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Sr. Front-end Developer, 15+ Years of Web Development on HubSpot and Various CMSs
November 20th, 2018
As marketers, we’re constantly looking for ways to improve the chances of getting our content or offer in front of our target personas.
As it pertains to search ranking, any factors that improve those odds is more than worth our time and effort.
Unfortunately, Time to First Byte (or TTFB) is one of those elements often overlooked -- and it’s a shame because it can vastly improve those chances with the added benefit of improving our persona’s experience, as well.
While Google has consistently maintained that a site’s content relevancy to a search query is paramount, there are additional factors that come into play among those that are.
In other words, content is king, but experience also plays a role in the way their algorithm makes decisions.
Among other factors, sites with lower response times, better mobile experiences, and other enhancements are deemed to provide a better overall experience -- which brings us back to TTFB.
So, what is TTFB and how does it affect user experience?
TTFB is an acronym for Time To First Byte and is the metric capturing how long it takes your browser to receive the very first byte (or that very first piece of information) of a response from a web server when you request a particular website URL.
This time captures the latency of a round trip to the server in addition to the time spent waiting for the server to deliver the response.
What is latency?
The term "latency" refers to any of several kinds of delays typically incurred in the processing of network data.
A low-latency network connection is one that experiences small delay times, while a high-latency connection suffers from long delays.
If you think of the internet like a pipe transporting water, the size of the pipe is the bandwidth and the speed of the water is the latency.
The faster you get the water the better, right? The same goes for latency.
Our goal is to provide the best, most efficient experience to users with the added benefit of having that experience rewarded with a higher search ranking.
That’s why marketers should strive for the lowest possible TTFB possible.
How do we measure TTFB?
The first step towards that end is understanding how to measure TTFB and the factors that affect it.
Only then will we be able to make adjustments to ensure we’re within best practices.
Thankfully, there are many tools at our disposal to, not only measure TTFB, but also look at the factors affecting it. Here are a few of our favorites:
Understanding how to achieve the ideal target is best illustrated as follows:
Round-trip network latency of 100 milliseconds or less
Back-end processing of 400 milliseconds or less
Time to First Byte of 500 milliseconds or less
What factors affect TTFB and how can you improve it?
The TTFB metric is affected by three main components:
The time it takes for your request to propagate through the network to the web server
The time it takes for the web server to process the request and generate the response
The time it takes for the response to propagate back through the network to the user’s browser.
If you’ve already followed the steps outlined above and determined your site could use a bump in these areas, here are a couple quick wins available that may dramatically improve your site’s response time.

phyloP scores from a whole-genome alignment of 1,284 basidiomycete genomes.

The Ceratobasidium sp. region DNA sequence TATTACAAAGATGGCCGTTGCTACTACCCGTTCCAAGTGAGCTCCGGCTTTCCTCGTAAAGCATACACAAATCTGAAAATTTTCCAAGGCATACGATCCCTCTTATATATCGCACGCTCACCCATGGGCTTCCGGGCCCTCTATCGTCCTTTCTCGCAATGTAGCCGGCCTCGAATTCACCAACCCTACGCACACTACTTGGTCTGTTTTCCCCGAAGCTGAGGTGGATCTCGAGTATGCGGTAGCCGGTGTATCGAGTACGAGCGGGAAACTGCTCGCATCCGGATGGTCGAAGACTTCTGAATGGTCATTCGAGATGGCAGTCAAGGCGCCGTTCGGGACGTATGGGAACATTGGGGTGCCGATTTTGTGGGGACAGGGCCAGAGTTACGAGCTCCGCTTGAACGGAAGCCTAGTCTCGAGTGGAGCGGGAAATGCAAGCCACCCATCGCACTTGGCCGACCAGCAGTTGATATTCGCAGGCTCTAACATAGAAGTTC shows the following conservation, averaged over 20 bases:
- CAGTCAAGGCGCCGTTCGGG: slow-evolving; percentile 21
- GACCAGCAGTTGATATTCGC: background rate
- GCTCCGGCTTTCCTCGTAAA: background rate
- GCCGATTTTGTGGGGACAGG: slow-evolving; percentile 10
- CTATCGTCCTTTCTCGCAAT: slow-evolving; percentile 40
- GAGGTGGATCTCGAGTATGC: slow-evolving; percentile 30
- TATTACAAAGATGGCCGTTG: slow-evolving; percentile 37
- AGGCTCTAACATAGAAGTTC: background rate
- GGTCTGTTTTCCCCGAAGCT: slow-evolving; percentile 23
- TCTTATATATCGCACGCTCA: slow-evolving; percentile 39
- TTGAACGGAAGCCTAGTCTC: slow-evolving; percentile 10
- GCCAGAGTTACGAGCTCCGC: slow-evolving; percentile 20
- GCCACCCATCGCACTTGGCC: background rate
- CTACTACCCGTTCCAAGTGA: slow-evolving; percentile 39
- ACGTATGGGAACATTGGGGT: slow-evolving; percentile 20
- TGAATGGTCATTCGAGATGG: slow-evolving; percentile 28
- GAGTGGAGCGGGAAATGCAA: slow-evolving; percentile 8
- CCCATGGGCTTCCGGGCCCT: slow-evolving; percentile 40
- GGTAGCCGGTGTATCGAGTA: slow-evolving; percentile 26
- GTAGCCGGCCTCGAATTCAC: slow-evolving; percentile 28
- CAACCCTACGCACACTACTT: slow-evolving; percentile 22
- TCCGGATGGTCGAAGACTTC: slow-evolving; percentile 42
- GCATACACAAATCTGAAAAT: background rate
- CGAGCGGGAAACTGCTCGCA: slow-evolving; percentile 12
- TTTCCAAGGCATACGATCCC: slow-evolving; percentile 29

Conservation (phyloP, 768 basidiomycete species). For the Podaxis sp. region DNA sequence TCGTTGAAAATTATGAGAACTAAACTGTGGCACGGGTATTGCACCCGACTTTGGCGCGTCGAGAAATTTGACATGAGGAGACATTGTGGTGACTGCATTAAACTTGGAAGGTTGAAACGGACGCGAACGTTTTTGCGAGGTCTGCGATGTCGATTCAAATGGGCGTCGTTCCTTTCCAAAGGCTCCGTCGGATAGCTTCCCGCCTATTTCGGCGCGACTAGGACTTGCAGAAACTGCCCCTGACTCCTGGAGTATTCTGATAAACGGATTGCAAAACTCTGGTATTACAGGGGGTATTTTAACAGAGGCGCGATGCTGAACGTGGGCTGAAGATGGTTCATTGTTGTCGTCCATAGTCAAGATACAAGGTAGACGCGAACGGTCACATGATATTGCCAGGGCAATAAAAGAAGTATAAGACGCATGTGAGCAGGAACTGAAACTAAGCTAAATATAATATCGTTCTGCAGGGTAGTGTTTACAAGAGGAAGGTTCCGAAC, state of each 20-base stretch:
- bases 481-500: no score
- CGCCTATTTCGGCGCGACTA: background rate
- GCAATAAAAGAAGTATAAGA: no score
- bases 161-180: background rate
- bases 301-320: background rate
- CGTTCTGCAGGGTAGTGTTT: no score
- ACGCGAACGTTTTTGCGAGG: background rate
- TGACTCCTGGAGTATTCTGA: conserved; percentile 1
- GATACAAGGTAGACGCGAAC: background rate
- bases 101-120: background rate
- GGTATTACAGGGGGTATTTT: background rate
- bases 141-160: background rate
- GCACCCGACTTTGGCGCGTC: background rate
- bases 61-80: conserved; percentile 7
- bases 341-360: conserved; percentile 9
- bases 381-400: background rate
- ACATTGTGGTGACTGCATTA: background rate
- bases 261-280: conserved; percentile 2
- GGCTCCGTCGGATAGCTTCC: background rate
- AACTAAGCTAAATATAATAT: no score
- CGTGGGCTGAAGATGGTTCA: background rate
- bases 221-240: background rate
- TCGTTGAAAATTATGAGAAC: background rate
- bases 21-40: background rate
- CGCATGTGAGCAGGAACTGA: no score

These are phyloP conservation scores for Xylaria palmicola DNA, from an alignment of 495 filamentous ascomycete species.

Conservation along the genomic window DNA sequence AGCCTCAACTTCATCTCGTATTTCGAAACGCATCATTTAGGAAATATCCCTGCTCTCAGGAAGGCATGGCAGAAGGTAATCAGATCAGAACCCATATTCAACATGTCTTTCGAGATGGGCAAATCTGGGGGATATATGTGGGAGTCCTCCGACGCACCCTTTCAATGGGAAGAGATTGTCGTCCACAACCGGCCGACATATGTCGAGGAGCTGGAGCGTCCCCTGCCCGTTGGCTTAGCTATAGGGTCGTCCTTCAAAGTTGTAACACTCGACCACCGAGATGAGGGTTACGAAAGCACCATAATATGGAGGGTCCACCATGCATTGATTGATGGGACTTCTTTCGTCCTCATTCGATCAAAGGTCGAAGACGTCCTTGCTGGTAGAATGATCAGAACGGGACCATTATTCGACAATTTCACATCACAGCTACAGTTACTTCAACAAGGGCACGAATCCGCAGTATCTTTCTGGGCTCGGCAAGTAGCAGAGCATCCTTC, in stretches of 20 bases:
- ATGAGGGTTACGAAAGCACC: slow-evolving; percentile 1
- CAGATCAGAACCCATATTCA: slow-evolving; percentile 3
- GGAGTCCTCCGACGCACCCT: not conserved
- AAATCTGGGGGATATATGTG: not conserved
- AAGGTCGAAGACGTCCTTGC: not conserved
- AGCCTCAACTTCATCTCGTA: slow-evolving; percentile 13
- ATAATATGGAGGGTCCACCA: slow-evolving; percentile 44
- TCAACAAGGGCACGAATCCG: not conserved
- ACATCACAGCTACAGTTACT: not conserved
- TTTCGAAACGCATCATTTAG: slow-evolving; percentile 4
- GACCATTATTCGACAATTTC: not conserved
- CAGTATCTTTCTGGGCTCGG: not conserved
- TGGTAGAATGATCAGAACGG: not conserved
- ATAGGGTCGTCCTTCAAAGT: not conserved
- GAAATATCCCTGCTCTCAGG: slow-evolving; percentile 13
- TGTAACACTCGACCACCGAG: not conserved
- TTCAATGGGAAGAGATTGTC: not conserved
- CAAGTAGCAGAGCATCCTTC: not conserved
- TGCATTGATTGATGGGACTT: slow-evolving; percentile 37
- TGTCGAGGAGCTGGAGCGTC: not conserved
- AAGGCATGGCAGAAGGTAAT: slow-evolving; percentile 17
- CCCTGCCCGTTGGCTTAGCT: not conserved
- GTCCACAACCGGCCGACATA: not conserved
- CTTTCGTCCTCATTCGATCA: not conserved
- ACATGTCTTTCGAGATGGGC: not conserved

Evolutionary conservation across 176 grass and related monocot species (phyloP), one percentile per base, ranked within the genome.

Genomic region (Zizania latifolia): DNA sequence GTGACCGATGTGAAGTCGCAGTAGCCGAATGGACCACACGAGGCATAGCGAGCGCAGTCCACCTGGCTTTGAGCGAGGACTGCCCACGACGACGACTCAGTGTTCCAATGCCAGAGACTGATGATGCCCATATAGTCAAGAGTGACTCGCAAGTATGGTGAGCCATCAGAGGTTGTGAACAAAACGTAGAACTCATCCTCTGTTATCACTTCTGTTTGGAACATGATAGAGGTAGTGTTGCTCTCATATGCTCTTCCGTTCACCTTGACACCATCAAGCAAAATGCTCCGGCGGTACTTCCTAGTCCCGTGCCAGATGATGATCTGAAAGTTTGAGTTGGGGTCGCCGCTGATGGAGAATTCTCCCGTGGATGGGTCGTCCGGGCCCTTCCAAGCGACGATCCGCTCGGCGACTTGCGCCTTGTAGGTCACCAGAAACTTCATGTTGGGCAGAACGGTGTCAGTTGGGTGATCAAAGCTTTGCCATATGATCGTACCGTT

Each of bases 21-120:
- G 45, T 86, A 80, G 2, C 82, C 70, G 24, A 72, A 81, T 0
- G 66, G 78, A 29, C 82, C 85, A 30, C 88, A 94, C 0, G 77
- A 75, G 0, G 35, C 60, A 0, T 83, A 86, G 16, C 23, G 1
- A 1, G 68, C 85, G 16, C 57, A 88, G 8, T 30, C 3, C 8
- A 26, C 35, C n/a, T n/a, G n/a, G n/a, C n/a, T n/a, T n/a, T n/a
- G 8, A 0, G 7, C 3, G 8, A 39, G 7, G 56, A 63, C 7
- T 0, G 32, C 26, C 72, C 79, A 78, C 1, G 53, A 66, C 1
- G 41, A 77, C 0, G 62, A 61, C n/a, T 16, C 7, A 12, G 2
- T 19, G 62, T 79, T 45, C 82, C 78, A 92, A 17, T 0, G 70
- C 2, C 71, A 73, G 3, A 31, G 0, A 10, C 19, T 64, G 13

1. Using a CDN (Content Delivery Network).
A content delivery network like Cloudflare, KeyCDN, or Google’s own Cloud CDN is a group of servers strategically placed across the globe with the purpose of delivering static content to users much faster.
When a visitor makes a request to a website, that request is routed to the nearest possible server, thus reducing latency and improving site speed.
2. Choose the Right Host.
There are a ton of web hosts out there nowadays and each one will have one solution or another that can help reduce TTFB.
Many of those solutions require a developer get involved and others, like HubSpot, provide out-of-the-box enhancements to help keep you and your budget focused on content and your marketing goals rather than development.
Still, many websites require content management systems that can handle super customized sites with eCommerce, internal software integration, etc.
For those types of sites, I recommend looking into dedicated hosting solutions wherever possible. Some of the best on the market are:
Some overall web optimizations that can and should be implemented no matter where you host include:
Ensuring all your images are scaled and optimized for web. This means compressing your images down to the smallest possible size without losing quality and cropping them as close as possible to the size they’ll actually display on your site. You can use a program like Adobe Photoshop to crop and optimize / compress, or an online service like TinyPNG to help with the compression component.
Making sure you’re server is running the latest version of server side technology since new enhancements are constantly being made
Using built-in server-side caching and, if you’re on WordPress, making sure you’re also caching your pages. This will snapshot your site’s pages and deliver static content rather than forcing the user to wait for the communications between the system and the database.
At IMPACT, we’re constantly looking for ways to delight and empower our clients so they can delight and empower their clients / customers in turn.
Part of the success in doing so is providing end-users with the best possible experience.
Slow response times and low TTFB, great responsive experiences, and overall amazing content that speaks to your intended persona(s) are all ways to do so.
Your customers will thank you for it. Need help getting it done? Talk to us!
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